United 93 gave audiences the unique opportunity of facing the horror of 9/11. The key word there is “horror” because this film functions very much like a horror film, which allows people the opportunity to submit themselves to trauma from the safety of a theater seat and face their fears. Doing that represents the beginning of addressing our unresolved feelings about that day and coming to terms with it.
While arranging the film schedule, I deliberately set Osama up next to United 93. This was partly to do with the realities of intolerance directed at Muslim community after the September 11th attack and the ongoing sensitivity about that issue. There are many things interesting and unique about Osama but within the context of this series and coming off of the intensity of United 93, what this film contributes is a sense of empathy for the people of Afghanistan and makes an important differentiation between the majority of peaceful Muslims and a minority of violent extremists.
Restrepo is an extraordinary piece of documentary filmmaking. Some of its extraordinary qualities are due to its objective style. There is no voice over telling us what to think, just a masterful collection of images and scenarios from the war front. In a way this film is more challenging to audiences because it requires them to think about the United States’ response to 9/11 and the blood, sweat, and tears that have been shed in the process. It is also extraordinary because it is one of the few major pieces of documentary cinema about war that actually focuses on life on the ground in Afghanistan.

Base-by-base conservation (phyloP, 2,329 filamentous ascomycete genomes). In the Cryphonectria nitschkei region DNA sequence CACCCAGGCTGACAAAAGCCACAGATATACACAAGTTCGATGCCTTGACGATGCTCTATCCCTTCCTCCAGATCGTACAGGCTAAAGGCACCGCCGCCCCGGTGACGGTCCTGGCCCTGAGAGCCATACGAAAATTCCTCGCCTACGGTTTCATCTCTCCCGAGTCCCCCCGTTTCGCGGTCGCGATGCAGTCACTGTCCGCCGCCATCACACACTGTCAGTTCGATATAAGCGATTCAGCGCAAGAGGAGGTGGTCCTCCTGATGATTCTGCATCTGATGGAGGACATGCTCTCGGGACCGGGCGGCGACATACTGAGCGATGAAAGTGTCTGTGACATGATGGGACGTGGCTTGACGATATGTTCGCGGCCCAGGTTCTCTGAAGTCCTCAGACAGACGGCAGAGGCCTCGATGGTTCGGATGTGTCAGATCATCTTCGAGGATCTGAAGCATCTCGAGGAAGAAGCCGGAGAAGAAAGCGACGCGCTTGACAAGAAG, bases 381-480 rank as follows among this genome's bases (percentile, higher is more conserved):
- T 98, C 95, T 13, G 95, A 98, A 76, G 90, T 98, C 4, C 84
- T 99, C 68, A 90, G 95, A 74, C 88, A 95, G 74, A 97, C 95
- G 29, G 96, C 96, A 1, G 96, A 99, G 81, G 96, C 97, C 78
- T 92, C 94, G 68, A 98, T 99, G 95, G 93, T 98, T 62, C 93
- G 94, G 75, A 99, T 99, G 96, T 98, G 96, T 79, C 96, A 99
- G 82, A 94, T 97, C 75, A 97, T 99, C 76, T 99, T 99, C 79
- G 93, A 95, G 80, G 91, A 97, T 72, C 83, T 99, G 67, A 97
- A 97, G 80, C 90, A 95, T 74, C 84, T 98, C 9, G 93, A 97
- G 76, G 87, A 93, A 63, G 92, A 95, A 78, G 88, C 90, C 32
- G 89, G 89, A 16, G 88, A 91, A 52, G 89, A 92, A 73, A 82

Taxi to the Dark Side is more deliberate in its theme and tone as it explores what the United States did to the people of Afghanistan and Iraq. With the recent releases of memoirs by former Vice President Dick Cheney and Secretary of Defense Donald Rumsfeld, this issue has returned to the talking head TV circuit which gave the film some fortuitous immediacy. But what is most important to take from Taxi the Dark Side, which will haunt this country for some time, is what it reveals about how our response to 9/11 affected us politically and militarily but also morally. After watching the abyss of horrors of United 93 and Osama, that abyss begins to stare back at us in Taxi to the Dark Side.